William S. Dietrich II Assistant Professor in Behavioral Economics
Social and Decision Sciences, Carnegie Mellon University

Assistant Professor in Economics
Heinz College of Public Policy (by courtesy)
Tepper School of Business (by courtesy)

CESifo Research Network Affiliate

Research Interests
Behavioral Economics, Judgment and Decision Making

Contact Information



  1. "The Language of Discrimination: Using Experimental versus Observational Data." (with A. Bohren and M. Rosenberg). American Economic Association: Papers & Proceedings, 2018.

  2. "Is Altruism Sensitive to Scope? The Role of Tangibility." (with G. Loewenstein). American Economic Association: Papers & Proceedings, 2018.

  3. "The Realization Effect: Risk-Taking after Realized versus Paper Losses." American Economic Review2016. Online Appendix, Metadata

  4. "Do People Anticipate Loss Aversion?" (with S. Sadoff and A. Samek). Management Science2016.

  5. "Conscience Accounting: Emotion Dynamics in Social Behavior." (with U. Gneezy and K. Madarasz). Management Science2014.

  6. "The Materazzi Effect and the Strategic Use of Anger." (with U. Gneezy). Proceedings of the National Academy of Sciences, 2014.

  7. "Working for the `Warm Glow': On the Benefits and Limits of Prosocial Incentives.Journal of Public Economics, 2013.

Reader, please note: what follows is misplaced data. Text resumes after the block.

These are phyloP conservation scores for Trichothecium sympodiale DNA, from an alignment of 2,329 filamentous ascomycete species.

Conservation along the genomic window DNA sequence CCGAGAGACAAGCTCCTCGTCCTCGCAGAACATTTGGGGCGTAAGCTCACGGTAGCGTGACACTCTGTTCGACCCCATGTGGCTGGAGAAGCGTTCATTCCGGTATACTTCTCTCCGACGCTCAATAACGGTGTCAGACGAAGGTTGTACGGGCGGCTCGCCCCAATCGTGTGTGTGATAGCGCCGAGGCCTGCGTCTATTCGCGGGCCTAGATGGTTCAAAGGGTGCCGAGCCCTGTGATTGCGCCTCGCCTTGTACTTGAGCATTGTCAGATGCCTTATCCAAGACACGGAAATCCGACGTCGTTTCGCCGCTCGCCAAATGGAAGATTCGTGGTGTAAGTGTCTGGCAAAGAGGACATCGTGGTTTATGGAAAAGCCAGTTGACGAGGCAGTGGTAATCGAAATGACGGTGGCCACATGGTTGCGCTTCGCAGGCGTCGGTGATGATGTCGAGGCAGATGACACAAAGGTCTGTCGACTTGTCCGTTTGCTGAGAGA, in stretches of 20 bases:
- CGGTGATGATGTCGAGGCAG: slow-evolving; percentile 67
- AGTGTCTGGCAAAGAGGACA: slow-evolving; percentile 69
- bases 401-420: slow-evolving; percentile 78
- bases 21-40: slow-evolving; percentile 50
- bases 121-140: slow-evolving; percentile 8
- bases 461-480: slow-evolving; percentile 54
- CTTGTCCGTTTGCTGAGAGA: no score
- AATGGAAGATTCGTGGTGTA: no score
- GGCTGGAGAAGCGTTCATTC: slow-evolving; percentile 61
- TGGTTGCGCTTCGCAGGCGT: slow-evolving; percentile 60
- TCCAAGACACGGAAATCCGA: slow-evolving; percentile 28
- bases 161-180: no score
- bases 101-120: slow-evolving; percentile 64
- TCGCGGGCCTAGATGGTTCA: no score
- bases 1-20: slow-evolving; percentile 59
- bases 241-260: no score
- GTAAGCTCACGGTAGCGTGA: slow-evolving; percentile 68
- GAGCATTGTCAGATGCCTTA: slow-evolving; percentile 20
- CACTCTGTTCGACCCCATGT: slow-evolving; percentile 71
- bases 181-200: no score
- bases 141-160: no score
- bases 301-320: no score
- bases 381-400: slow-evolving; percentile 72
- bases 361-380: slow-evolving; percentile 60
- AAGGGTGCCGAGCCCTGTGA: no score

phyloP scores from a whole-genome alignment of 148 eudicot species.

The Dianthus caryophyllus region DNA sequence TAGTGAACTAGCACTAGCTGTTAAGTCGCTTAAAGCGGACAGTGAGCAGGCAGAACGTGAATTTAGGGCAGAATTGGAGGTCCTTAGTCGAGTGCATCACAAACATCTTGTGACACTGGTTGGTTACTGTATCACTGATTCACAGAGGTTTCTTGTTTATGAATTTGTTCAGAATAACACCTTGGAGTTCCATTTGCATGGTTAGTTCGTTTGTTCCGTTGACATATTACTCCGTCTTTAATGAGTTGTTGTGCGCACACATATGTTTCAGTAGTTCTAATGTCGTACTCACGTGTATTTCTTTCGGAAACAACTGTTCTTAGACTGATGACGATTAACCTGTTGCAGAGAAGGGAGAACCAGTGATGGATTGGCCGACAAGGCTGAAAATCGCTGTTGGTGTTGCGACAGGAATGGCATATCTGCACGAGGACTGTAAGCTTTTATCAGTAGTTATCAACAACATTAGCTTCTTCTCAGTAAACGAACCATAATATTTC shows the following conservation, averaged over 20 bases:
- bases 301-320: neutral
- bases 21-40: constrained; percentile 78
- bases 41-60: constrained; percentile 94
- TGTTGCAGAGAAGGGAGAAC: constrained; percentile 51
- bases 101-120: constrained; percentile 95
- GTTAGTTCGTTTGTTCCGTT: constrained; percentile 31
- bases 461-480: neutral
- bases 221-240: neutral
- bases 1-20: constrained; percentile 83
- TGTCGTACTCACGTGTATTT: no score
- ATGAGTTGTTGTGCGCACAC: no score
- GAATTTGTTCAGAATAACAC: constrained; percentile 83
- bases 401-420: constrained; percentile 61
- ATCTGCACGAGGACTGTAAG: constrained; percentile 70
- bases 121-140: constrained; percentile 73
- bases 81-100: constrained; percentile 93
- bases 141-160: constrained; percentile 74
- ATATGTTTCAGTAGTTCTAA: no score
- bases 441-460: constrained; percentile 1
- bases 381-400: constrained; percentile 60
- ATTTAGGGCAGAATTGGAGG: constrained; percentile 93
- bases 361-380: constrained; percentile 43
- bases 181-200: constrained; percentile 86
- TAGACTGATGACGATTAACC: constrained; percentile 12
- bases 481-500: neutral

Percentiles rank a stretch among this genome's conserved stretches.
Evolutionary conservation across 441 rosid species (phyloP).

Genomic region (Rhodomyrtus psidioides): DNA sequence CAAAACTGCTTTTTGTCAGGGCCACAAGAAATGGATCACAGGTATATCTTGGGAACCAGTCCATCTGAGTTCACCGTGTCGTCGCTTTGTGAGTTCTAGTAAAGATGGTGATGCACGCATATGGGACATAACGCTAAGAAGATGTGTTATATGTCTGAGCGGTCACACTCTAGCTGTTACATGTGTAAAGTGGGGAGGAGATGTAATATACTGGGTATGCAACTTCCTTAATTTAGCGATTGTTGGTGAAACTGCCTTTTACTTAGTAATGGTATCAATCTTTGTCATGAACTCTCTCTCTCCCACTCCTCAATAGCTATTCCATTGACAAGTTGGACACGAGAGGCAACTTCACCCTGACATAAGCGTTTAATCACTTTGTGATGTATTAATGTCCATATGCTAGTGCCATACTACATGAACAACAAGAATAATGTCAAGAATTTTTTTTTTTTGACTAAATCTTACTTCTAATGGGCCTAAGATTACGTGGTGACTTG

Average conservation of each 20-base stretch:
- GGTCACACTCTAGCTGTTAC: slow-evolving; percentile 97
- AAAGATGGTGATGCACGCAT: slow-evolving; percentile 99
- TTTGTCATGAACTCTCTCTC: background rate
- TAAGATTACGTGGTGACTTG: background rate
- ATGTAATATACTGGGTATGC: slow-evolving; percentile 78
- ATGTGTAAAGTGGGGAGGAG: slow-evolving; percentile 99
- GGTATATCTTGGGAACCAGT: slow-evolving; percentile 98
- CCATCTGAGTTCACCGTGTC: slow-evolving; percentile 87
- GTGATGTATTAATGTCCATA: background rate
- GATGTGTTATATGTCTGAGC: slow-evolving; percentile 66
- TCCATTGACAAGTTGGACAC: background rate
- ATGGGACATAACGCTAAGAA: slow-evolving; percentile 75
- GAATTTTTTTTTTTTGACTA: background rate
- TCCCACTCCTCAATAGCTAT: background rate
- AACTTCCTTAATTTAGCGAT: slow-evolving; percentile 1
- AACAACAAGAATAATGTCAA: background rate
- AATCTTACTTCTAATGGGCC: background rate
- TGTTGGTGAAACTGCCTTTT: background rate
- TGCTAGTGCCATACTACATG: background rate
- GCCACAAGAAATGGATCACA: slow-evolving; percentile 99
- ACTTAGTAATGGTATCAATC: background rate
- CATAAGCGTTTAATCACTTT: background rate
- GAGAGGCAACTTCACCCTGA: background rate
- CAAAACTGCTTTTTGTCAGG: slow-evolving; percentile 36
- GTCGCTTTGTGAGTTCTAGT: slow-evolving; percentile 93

8. "Experimental Methods: Eliciting Risk Preferences." (with G. Charness and U. Gneezy). Journal of Economic Behavior and Organizations, 2013.

  9. "Paying to be Nice: Costly Prosocial Behavior and Consistency." (with A. Gneezy, L.D. Nelson, M.I. Norton and A. Brown). Management Science, 2012.

Data, experimental instructions and supplementary materials for all published papers can be accessed on my Open Science Framework profile.

Book Chapters

  1. "Lab in the Field: Measuring Preferences in the Wild." (with U. Gneezy). in Handbook of Field Experiments, Abhijit Banerjee and Esther Duflo, editors. Elsevier, 2017.

Working Papers

  1. "The Dynamics of Discrimination: Theory and Evidence." (with J. A. Bohren and M. Rosenberg). conditionally accepted, American Economic Review. (New Version!)

  2. "Mental Money Laundering." (with C. Morewedge and G. Loewenstein). revision requested, Journal of the European Economic Association.

  3. "Preference Reversals Between One-Shot and Repeated Decisions: The Case of Regret." (with D. Lame and A. Wilson). revision requested, Economic Journal.

  4. The Impact of Agency on Time and Risk Preferences.” (with A. Gneezy and A. Jaroszewicz). Data. revision requested, Nature Communications.

  5. "Waiting to Choose." (with M.A. Kuhn and V. Mironova). 

  6. "Opting In to Prosocial Incentives." (with D. Schwartz, E. A. Keenan and A. Gneezy). Online Appendix. revision requested, Organizational Behavior and Human Decision Processes.

  7. "Selling Fast and Buying Slow: Heuristics and Trade Performance of Institutional Investors." (with K. Aepanidtaworn, R. Di Mascio and L. Schmidt). (NEW PAPER)

Selected Work in Progress

1. "Less is More: Access to Leverage Can Hurt Trading Performance." (with R. Heimer)